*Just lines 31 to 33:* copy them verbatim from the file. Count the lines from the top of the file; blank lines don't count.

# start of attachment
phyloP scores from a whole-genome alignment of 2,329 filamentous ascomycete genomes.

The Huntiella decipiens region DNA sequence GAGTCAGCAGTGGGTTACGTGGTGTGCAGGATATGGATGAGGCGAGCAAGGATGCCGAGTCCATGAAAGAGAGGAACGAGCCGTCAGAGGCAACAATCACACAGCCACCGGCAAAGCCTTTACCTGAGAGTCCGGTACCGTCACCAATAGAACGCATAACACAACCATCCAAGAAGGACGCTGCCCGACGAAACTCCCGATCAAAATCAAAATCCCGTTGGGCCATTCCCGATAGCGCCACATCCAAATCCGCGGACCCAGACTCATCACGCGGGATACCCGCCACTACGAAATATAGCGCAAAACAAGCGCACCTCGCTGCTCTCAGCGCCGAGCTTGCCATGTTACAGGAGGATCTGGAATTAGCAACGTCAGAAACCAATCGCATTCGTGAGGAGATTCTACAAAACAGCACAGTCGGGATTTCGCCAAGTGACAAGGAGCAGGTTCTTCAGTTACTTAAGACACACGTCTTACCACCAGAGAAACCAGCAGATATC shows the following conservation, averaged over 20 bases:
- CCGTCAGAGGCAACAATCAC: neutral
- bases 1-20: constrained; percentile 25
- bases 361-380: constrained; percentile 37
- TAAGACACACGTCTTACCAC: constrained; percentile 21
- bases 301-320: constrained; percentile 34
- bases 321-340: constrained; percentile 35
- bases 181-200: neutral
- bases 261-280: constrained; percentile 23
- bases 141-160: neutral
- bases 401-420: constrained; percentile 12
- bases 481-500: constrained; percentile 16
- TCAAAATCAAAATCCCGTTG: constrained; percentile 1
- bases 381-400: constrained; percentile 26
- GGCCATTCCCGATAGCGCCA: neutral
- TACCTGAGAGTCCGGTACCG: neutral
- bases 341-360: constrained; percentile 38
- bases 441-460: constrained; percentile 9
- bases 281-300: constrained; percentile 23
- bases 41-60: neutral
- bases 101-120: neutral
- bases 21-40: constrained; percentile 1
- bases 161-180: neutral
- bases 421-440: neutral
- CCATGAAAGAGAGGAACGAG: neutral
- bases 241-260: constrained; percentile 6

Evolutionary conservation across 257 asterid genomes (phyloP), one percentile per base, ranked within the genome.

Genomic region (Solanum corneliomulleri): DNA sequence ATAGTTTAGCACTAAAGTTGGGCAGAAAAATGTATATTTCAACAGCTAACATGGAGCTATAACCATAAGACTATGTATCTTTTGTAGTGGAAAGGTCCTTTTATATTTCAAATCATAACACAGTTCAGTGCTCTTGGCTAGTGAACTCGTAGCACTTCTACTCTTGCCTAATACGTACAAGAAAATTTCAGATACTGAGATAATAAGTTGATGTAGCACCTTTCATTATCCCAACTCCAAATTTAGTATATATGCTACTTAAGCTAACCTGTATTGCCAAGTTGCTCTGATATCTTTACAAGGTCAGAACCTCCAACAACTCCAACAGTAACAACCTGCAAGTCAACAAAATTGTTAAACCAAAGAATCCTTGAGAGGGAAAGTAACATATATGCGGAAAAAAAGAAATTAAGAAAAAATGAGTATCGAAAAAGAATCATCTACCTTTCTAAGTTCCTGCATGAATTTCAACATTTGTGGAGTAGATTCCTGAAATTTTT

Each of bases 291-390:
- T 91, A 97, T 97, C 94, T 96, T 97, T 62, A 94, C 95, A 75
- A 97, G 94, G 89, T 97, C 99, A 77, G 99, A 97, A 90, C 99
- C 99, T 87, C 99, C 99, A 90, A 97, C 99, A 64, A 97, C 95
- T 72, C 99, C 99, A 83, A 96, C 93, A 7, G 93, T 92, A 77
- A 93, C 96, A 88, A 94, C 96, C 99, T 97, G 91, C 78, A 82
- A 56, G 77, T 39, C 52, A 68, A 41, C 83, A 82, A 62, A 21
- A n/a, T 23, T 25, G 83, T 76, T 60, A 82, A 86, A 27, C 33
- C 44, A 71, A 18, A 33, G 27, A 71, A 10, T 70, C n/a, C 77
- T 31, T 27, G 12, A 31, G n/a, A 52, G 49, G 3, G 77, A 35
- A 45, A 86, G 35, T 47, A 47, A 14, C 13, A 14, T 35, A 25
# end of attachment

- T 91, A 97, T 97, C 94, T 96, T 97, T 62, A 94, C 95, A 75
- A 97, G 94, G 89, T 97, C 99, A 77, G 99, A 97, A 90, C 99
- C 99, T 87, C 99, C 99, A 90, A 97, C 99, A 64, A 97, C 95